My Childhood Experience Is Merely My Doorway In.
I'm compelled to make work about social injustice, patriarchy, study transformations and to seek beauty. There is not one narrative arc when we explore domestic crimes and toxic relationships. Each person asks me to bear witness to their truth. It is a complex and hidden crime, and this visual narrative gives many people the space to reclaim their face or body. They ask us to confront their gaze, to pay attention to their trauma and survival, to note their resilience and vulnerability. A face opens the conversation, it is powerful. Some people are in places of transition and growth, we are all on a journey without a fixed destination, transitions are multi- layered.
The work is political for we challenge the values of a society that tolerates violence and turns a blind eye. This is a crime that happens to your friends and in your street. Behind closed doors we call it "domestic abuse" to minimise it, yet if it happened outside of the home we would call it rape, assault. We must recognise coercive control as a crime too. All of this darkness is hidden inside the home and transcends gender, social class or ethnicity. It is an epidemic. The UN calls it the shadow pandemic.
We ask all of the wrong questions, "Why didn't she leave instead of why did they not stop?" We perpetuate and tolerate toxic masculinity, we raise men who cannot express their emotions and children who think that violent play is natural. 91% of domestic violence crimes that cause injuries are against women and 93% of perpetrators who abused women survivors are male. (figs. Women's Aid/SafeLives 2019). You will also witness domestic abuse in same sex and trans relationships. In 2021 it was finally recognised in law that children are victims of domestic abuse in the home not merely bystanders.
Below: an old family photograph of my mother, I grew up with domestic abuse. This became a photography project that has lasted over two years and will exhibit. This also became a personal journey for me. In December 2019 my father died and I began to look at my childhood home, the violent arguments where I sat at the top of the stairs too scared to sleep. Looking at my parents I discovered that the line between a perpetrator and victim may be clear cut or blurred.
The survivors I photographed made me face my fears. In the end I too understood that I needed to forgive, or at least learn how to let go of my pain and anger. I began to explore how, I began to find some relief. I found new growth, for many of us here have post traumatic growth, the people who risk all to begin again. They may lose a home, family, a social standing, a job. They walk out on their beliefs and values. There is often a breakdown. They rise. The unlucky fall back into old patterns and the comfort of old habits. Some though attain a healing after trauma. Many speak of the work they put into transition, I am drawn to these people, the alchemists who speak of a journey but see no ending just a work in progress. A few feel trapped and unable to move on though they long to. We chose different destinations. When a person knows desolation and suffering they have an opportunity to learn compassion.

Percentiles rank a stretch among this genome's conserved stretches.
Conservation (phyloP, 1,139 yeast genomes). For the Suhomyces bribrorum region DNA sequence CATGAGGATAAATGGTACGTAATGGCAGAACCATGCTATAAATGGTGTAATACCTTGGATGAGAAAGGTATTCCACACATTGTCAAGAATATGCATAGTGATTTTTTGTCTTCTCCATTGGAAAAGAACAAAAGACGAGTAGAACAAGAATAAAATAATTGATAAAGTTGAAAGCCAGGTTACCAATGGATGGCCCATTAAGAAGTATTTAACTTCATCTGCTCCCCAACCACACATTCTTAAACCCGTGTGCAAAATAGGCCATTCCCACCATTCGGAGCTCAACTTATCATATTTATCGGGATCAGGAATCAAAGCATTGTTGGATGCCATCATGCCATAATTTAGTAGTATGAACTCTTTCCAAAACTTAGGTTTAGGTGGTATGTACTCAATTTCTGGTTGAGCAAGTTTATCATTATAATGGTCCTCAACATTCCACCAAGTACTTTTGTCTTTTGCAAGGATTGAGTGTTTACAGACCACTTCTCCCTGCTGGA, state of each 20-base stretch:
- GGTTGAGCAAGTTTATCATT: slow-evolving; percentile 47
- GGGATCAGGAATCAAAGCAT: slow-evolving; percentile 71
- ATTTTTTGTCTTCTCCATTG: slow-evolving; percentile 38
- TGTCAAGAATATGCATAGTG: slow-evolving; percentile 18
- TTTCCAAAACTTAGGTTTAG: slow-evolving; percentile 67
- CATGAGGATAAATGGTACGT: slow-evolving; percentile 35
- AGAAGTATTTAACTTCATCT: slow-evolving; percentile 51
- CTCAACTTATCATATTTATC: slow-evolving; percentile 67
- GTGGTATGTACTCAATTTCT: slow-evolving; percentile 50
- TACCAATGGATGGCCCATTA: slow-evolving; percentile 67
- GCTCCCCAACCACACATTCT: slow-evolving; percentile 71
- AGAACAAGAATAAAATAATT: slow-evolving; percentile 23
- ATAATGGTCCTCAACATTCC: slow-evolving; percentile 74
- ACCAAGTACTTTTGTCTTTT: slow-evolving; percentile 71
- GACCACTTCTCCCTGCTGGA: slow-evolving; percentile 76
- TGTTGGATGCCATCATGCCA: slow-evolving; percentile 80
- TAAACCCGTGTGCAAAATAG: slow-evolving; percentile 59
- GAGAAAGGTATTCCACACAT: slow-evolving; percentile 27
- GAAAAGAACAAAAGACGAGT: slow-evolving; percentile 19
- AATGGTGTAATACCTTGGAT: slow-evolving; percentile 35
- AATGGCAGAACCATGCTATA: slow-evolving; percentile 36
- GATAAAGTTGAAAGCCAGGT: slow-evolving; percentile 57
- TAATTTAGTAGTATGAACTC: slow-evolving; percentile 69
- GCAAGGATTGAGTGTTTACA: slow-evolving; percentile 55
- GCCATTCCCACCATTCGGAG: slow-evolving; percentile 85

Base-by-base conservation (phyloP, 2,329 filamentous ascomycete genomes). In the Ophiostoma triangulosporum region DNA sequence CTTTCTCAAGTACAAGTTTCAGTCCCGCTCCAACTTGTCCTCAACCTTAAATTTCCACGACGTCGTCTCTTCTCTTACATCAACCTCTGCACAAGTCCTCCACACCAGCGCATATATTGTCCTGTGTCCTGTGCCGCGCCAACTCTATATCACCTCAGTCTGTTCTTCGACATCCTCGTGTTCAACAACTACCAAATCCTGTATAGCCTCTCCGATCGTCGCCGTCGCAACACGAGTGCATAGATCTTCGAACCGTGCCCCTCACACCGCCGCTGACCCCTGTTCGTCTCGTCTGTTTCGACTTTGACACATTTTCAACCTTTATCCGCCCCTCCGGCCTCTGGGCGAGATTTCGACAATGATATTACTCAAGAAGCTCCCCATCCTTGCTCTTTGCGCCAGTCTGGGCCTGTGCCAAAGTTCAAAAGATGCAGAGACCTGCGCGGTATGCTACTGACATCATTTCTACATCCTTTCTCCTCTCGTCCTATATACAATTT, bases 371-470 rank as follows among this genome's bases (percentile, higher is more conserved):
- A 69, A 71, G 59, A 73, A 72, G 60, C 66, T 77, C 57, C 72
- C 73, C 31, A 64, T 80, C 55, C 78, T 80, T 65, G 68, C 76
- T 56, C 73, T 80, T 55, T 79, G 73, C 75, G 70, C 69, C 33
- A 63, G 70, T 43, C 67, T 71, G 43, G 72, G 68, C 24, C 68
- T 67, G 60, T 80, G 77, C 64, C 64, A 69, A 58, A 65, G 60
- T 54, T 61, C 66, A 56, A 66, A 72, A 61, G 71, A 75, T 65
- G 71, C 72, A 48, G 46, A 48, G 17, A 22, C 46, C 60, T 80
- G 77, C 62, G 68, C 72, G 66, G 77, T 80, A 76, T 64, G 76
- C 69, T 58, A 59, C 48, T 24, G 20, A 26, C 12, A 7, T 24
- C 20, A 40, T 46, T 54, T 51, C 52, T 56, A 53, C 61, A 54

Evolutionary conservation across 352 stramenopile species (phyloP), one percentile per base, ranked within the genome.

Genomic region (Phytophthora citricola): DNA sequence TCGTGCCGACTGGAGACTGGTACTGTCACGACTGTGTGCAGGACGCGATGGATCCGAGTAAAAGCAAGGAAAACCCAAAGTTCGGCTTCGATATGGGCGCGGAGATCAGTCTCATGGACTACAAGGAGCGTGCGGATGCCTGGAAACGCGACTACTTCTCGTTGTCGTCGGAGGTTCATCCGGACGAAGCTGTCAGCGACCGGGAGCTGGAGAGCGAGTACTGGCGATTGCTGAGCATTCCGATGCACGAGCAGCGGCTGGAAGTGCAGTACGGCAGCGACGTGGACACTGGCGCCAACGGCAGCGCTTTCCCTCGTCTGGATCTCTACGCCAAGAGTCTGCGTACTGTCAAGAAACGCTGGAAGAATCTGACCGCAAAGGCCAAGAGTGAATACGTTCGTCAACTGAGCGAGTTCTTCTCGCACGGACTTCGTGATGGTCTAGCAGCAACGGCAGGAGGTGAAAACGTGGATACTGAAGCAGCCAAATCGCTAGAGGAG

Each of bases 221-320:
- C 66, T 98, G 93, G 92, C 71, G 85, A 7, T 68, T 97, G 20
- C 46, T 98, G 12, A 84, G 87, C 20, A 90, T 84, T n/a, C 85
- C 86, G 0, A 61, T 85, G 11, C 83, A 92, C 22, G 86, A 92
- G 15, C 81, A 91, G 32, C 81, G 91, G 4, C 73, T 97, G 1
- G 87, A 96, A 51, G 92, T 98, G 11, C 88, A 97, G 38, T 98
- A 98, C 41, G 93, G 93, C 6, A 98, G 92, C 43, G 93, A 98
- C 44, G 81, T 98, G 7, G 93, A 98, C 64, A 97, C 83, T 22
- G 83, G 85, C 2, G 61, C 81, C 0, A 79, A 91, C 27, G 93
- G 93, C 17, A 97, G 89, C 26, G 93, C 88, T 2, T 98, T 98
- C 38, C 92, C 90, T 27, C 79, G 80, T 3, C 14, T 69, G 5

Even when we heal and transform, the shadows stay hidden in our bodies. The body keeps the score, the heart may be torn, the shoulder burdened. Once we have known fear we can never unknow it. I seek the light to carry the darkness with ease.
My images are a showcase of moments, life and emotion distilled into one frame. Each image expresses many things, each has a surface story yet is also open and ambiguous, to be read differently by each viewer. To depict a person's breakages and make something wonderful from fracture. Honouring transitions and allowing change and growth to exist in the frame. Breakage and repair are part of the history of a person, rather than something to disguise. The repair is literally illuminated. A visual record of mends and seams, a photograph celebrating repair or rebirth.
I want my tribe to challenge the viewer, create discomfort. This is the female gaze. To refuse to be objectified and to take agency. To confront the viewer, demand space, consideration and take a brave warrior stance.
This work is our story, the aim is to look at an issue and promote debate and social change through art. I like to be embedded in a project and I work with people who are also survivors of trauma. Trauma is generational, at some point it must stop. In partnership SICK! Festival and SafeLives, the national domestic abuse charity, and their Pioneers, (women bringing the voice, expertise and power of lived experience to create change for everyone), my childhood experience is merely my doorway in.
If you need help or to talk:
Domestic abuse and toxic relationships
- Physical violence
- Sexual abuse.
- Psychological or emotional abuse.
- Financial or material abuse.
- Modern slavery, Honour based crime and FGM.
Laura Noble painted the oil on canvas backdrops.
Celia Peachy is a writer and activist. Her mother was murdered and she also turned to Eastern philosophy to seek healing. She is mentored by writer and critic Dominic Walsh, who worked with me on "You Brought Your Own Light".
Gaynor Stoddard brings the skills to sew the backdrops together and embroider them with the words of Kathryn, a Pioneer from SafeLives.
Michelle Phillips at SafeLives who has mentored me during my residency.
Many women are in too much danger to show their faces but have worked with me behind the scenes.